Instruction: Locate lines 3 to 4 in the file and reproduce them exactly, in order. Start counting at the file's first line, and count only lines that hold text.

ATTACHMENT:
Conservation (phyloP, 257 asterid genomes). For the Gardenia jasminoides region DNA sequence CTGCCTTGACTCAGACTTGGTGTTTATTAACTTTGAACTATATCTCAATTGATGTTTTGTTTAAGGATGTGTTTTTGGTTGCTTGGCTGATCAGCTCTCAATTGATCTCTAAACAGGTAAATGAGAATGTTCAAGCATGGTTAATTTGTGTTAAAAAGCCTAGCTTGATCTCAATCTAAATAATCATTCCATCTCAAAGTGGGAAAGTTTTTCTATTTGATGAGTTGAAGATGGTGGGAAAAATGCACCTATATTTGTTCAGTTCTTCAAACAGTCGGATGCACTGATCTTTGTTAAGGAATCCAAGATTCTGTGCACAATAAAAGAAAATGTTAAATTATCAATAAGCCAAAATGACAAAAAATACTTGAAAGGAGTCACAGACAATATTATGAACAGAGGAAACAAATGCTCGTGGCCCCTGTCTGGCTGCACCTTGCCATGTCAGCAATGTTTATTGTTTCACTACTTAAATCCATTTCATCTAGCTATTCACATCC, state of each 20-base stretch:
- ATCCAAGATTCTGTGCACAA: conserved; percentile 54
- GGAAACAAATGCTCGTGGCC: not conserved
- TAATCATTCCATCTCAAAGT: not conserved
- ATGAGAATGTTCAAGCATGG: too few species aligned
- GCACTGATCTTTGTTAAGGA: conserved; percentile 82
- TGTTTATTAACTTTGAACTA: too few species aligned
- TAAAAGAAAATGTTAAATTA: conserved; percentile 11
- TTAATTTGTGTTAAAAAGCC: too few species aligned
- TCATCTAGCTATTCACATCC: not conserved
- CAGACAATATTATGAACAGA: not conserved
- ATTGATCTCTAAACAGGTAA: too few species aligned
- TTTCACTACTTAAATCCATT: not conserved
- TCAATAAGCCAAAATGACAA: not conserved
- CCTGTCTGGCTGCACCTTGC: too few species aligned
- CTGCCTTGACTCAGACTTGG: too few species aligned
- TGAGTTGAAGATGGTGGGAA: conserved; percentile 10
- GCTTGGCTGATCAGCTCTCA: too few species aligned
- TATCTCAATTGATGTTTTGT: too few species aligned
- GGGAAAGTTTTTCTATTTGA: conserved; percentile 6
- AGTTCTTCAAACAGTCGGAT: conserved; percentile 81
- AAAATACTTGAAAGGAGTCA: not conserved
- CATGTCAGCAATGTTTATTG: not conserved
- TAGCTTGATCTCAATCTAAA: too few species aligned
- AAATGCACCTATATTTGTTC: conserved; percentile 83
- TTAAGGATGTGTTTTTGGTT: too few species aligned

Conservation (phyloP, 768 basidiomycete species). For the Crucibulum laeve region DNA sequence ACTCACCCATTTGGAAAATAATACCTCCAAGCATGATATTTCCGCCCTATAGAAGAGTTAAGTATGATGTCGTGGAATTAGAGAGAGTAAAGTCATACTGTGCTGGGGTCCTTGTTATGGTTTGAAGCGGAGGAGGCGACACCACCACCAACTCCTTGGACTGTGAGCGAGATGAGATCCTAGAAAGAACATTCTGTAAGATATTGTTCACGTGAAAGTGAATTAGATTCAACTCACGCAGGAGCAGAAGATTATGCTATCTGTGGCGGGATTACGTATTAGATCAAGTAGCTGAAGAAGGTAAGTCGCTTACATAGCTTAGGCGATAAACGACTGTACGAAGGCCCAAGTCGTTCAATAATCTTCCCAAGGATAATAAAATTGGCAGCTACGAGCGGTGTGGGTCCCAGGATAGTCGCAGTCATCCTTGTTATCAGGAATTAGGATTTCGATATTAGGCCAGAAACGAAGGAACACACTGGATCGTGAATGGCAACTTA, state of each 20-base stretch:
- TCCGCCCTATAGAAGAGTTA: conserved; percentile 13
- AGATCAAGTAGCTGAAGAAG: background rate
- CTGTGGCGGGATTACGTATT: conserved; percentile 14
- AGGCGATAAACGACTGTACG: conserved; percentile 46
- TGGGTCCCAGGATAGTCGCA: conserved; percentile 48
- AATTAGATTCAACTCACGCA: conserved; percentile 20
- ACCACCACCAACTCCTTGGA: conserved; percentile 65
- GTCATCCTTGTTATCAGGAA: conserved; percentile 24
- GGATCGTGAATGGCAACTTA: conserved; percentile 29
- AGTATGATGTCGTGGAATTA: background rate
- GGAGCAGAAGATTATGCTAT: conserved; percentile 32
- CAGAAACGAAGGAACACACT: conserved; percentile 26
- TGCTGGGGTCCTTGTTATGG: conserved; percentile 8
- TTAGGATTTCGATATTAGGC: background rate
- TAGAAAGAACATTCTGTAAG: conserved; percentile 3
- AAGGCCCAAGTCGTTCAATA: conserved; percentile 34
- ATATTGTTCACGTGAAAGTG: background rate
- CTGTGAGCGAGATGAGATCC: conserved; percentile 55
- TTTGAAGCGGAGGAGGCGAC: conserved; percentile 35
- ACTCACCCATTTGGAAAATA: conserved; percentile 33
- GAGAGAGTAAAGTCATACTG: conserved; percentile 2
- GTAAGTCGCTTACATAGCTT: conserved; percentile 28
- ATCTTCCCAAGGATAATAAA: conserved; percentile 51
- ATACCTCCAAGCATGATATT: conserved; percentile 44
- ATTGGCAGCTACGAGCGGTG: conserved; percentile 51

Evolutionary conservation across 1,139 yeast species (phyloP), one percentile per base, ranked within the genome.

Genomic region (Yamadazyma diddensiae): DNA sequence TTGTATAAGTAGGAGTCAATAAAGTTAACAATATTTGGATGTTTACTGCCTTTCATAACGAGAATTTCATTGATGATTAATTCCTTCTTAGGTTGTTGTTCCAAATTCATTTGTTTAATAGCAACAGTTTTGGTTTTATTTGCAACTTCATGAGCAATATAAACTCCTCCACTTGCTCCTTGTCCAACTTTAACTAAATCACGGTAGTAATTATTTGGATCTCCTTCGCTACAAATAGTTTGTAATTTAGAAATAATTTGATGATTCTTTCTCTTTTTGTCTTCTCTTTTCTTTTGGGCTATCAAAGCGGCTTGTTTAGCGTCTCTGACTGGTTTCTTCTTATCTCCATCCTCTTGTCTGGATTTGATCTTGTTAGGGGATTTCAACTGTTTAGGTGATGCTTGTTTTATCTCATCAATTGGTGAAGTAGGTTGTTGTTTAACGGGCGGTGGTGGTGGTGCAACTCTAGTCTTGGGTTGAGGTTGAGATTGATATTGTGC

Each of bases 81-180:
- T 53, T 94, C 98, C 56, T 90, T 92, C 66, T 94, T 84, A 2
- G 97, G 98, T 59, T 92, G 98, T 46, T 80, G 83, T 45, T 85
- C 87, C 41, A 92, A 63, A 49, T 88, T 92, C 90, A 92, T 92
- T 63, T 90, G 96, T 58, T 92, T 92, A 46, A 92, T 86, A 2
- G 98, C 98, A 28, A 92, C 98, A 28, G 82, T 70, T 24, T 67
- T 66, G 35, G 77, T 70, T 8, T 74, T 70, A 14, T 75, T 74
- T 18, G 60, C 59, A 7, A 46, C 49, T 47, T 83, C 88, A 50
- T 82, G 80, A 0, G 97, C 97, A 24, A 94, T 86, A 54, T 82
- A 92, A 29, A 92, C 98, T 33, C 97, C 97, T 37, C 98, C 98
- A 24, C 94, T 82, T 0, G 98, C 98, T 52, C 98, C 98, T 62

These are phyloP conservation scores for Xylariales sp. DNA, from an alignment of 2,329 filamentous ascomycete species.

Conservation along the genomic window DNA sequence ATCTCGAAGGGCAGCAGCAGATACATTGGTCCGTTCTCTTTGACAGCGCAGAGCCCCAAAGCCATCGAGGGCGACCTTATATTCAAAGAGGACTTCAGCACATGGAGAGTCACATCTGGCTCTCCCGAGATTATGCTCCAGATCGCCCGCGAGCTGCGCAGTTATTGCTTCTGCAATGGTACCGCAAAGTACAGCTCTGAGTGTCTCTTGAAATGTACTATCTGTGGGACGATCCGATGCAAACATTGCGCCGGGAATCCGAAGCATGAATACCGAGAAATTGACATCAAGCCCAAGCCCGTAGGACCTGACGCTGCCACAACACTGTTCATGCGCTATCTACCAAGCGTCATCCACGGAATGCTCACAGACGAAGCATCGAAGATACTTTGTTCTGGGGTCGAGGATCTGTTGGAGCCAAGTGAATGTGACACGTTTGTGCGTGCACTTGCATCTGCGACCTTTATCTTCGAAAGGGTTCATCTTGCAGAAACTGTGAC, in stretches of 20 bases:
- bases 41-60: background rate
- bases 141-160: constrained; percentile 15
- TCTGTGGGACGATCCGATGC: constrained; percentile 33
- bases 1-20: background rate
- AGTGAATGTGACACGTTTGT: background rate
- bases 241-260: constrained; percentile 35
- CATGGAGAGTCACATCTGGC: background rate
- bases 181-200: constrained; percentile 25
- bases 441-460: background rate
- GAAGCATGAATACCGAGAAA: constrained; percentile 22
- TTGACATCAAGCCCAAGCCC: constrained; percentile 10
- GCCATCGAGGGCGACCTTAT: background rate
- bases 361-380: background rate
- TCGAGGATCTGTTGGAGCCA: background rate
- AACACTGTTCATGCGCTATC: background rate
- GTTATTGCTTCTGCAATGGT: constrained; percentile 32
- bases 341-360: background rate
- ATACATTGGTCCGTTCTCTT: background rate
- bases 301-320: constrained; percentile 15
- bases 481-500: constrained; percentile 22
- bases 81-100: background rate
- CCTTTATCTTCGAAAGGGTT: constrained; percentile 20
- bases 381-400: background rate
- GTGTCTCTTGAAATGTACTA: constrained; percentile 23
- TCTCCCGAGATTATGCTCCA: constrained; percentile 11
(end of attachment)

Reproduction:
- GGAAACAAATGCTCGTGGCC: not conserved
- TAATCATTCCATCTCAAAGT: not conserved